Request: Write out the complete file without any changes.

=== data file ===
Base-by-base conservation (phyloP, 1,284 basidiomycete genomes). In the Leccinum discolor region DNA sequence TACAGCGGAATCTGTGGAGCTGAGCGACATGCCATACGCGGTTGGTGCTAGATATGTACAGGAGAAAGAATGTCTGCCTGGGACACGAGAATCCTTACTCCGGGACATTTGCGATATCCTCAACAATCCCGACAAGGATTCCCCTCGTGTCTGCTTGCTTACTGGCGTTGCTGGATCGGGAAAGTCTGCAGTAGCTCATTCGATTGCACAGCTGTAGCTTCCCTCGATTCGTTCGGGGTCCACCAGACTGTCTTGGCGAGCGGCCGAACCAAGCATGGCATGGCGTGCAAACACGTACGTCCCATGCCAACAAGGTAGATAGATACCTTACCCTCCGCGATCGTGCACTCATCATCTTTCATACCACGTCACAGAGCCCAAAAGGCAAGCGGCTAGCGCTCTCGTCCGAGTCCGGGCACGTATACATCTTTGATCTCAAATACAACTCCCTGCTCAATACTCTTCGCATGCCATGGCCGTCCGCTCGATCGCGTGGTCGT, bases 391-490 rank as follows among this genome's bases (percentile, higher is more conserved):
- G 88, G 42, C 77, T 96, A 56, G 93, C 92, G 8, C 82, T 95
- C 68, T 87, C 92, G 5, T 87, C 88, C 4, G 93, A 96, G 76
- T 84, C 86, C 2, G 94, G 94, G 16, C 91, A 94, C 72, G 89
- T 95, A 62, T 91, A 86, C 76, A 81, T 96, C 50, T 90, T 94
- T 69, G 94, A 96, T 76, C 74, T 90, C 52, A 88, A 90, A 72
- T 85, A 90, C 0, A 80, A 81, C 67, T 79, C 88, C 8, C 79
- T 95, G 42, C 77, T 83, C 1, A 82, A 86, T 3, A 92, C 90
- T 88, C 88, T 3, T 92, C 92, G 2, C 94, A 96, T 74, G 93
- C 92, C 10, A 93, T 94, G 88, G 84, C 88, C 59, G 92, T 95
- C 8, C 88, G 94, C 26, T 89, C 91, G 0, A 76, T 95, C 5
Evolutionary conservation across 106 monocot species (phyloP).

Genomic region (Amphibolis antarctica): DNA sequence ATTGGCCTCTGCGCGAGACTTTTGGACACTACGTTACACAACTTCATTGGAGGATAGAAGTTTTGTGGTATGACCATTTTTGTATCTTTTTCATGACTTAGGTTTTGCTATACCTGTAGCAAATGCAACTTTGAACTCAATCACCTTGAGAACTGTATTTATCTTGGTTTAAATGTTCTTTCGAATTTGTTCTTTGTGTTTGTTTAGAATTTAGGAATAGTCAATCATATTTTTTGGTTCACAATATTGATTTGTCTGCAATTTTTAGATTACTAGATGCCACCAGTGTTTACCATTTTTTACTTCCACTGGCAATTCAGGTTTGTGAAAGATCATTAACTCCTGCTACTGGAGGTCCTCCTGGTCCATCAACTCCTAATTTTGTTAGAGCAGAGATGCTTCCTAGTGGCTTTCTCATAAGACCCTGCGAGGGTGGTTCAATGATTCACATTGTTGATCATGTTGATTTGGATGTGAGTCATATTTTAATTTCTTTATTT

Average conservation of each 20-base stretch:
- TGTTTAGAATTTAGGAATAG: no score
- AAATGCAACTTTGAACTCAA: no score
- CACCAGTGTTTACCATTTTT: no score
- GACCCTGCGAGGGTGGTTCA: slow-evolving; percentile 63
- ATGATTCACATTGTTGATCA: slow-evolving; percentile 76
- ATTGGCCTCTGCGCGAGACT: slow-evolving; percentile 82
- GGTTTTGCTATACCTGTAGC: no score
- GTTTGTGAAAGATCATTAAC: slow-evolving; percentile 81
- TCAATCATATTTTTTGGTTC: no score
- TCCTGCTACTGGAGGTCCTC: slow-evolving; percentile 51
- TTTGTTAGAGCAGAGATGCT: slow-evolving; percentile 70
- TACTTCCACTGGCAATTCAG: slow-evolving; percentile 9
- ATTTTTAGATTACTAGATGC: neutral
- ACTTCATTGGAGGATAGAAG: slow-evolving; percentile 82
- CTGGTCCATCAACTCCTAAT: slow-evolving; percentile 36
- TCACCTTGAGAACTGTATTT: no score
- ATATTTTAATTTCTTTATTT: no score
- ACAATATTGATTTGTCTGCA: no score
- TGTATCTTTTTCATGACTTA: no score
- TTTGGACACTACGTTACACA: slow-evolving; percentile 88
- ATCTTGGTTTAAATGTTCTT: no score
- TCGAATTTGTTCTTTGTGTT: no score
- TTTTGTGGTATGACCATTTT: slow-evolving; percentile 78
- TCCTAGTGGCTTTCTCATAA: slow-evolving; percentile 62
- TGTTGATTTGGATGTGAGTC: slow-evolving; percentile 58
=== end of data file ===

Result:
Base-by-base conservation (phyloP, 1,284 basidiomycete genomes). In the Leccinum discolor region DNA sequence TACAGCGGAATCTGTGGAGCTGAGCGACATGCCATACGCGGTTGGTGCTAGATATGTACAGGAGAAAGAATGTCTGCCTGGGACACGAGAATCCTTACTCCGGGACATTTGCGATATCCTCAACAATCCCGACAAGGATTCCCCTCGTGTCTGCTTGCTTACTGGCGTTGCTGGATCGGGAAAGTCTGCAGTAGCTCATTCGATTGCACAGCTGTAGCTTCCCTCGATTCGTTCGGGGTCCACCAGACTGTCTTGGCGAGCGGCCGAACCAAGCATGGCATGGCGTGCAAACACGTACGTCCCATGCCAACAAGGTAGATAGATACCTTACCCTCCGCGATCGTGCACTCATCATCTTTCATACCACGTCACAGAGCCCAAAAGGCAAGCGGCTAGCGCTCTCGTCCGAGTCCGGGCACGTATACATCTTTGATCTCAAATACAACTCCCTGCTCAATACTCTTCGCATGCCATGGCCGTCCGCTCGATCGCGTGGTCGT, bases 391-490 rank as follows among this genome's bases (percentile, higher is more conserved):
- G 88, G 42, C 77, T 96, A 56, G 93, C 92, G 8, C 82, T 95
- C 68, T 87, C 92, G 5, T 87, C 88, C 4, G 93, A 96, G 76
- T 84, C 86, C 2, G 94, G 94, G 16, C 91, A 94, C 72, G 89
- T 95, A 62, T 91, A 86, C 76, A 81, T 96, C 50, T 90, T 94
- T 69, G 94, A 96, T 76, C 74, T 90, C 52, A 88, A 90, A 72
- T 85, A 90, C 0, A 80, A 81, C 67, T 79, C 88, C 8, C 79
- T 95, G 42, C 77, T 83, C 1, A 82, A 86, T 3, A 92, C 90
- T 88, C 88, T 3, T 92, C 92, G 2, C 94, A 96, T 74, G 93
- C 92, C 10, A 93, T 94, G 88, G 84, C 88, C 59, G 92, T 95
- C 8, C 88, G 94, C 26, T 89, C 91, G 0, A 76, T 95, C 5
Evolutionary conservation across 106 monocot species (phyloP).

Genomic region (Amphibolis antarctica): DNA sequence ATTGGCCTCTGCGCGAGACTTTTGGACACTACGTTACACAACTTCATTGGAGGATAGAAGTTTTGTGGTATGACCATTTTTGTATCTTTTTCATGACTTAGGTTTTGCTATACCTGTAGCAAATGCAACTTTGAACTCAATCACCTTGAGAACTGTATTTATCTTGGTTTAAATGTTCTTTCGAATTTGTTCTTTGTGTTTGTTTAGAATTTAGGAATAGTCAATCATATTTTTTGGTTCACAATATTGATTTGTCTGCAATTTTTAGATTACTAGATGCCACCAGTGTTTACCATTTTTTACTTCCACTGGCAATTCAGGTTTGTGAAAGATCATTAACTCCTGCTACTGGAGGTCCTCCTGGTCCATCAACTCCTAATTTTGTTAGAGCAGAGATGCTTCCTAGTGGCTTTCTCATAAGACCCTGCGAGGGTGGTTCAATGATTCACATTGTTGATCATGTTGATTTGGATGTGAGTCATATTTTAATTTCTTTATTT

Average conservation of each 20-base stretch:
- TGTTTAGAATTTAGGAATAG: no score
- AAATGCAACTTTGAACTCAA: no score
- CACCAGTGTTTACCATTTTT: no score
- GACCCTGCGAGGGTGGTTCA: slow-evolving; percentile 63
- ATGATTCACATTGTTGATCA: slow-evolving; percentile 76
- ATTGGCCTCTGCGCGAGACT: slow-evolving; percentile 82
- GGTTTTGCTATACCTGTAGC: no score
- GTTTGTGAAAGATCATTAAC: slow-evolving; percentile 81
- TCAATCATATTTTTTGGTTC: no score
- TCCTGCTACTGGAGGTCCTC: slow-evolving; percentile 51
- TTTGTTAGAGCAGAGATGCT: slow-evolving; percentile 70
- TACTTCCACTGGCAATTCAG: slow-evolving; percentile 9
- ATTTTTAGATTACTAGATGC: neutral
- ACTTCATTGGAGGATAGAAG: slow-evolving; percentile 82
- CTGGTCCATCAACTCCTAAT: slow-evolving; percentile 36
- TCACCTTGAGAACTGTATTT: no score
- ATATTTTAATTTCTTTATTT: no score
- ACAATATTGATTTGTCTGCA: no score
- TGTATCTTTTTCATGACTTA: no score
- TTTGGACACTACGTTACACA: slow-evolving; percentile 88
- ATCTTGGTTTAAATGTTCTT: no score
- TCGAATTTGTTCTTTGTGTT: no score
- TTTTGTGGTATGACCATTTT: slow-evolving; percentile 78
- TCCTAGTGGCTTTCTCATAA: slow-evolving; percentile 62
- TGTTGATTTGGATGTGAGTC: slow-evolving; percentile 58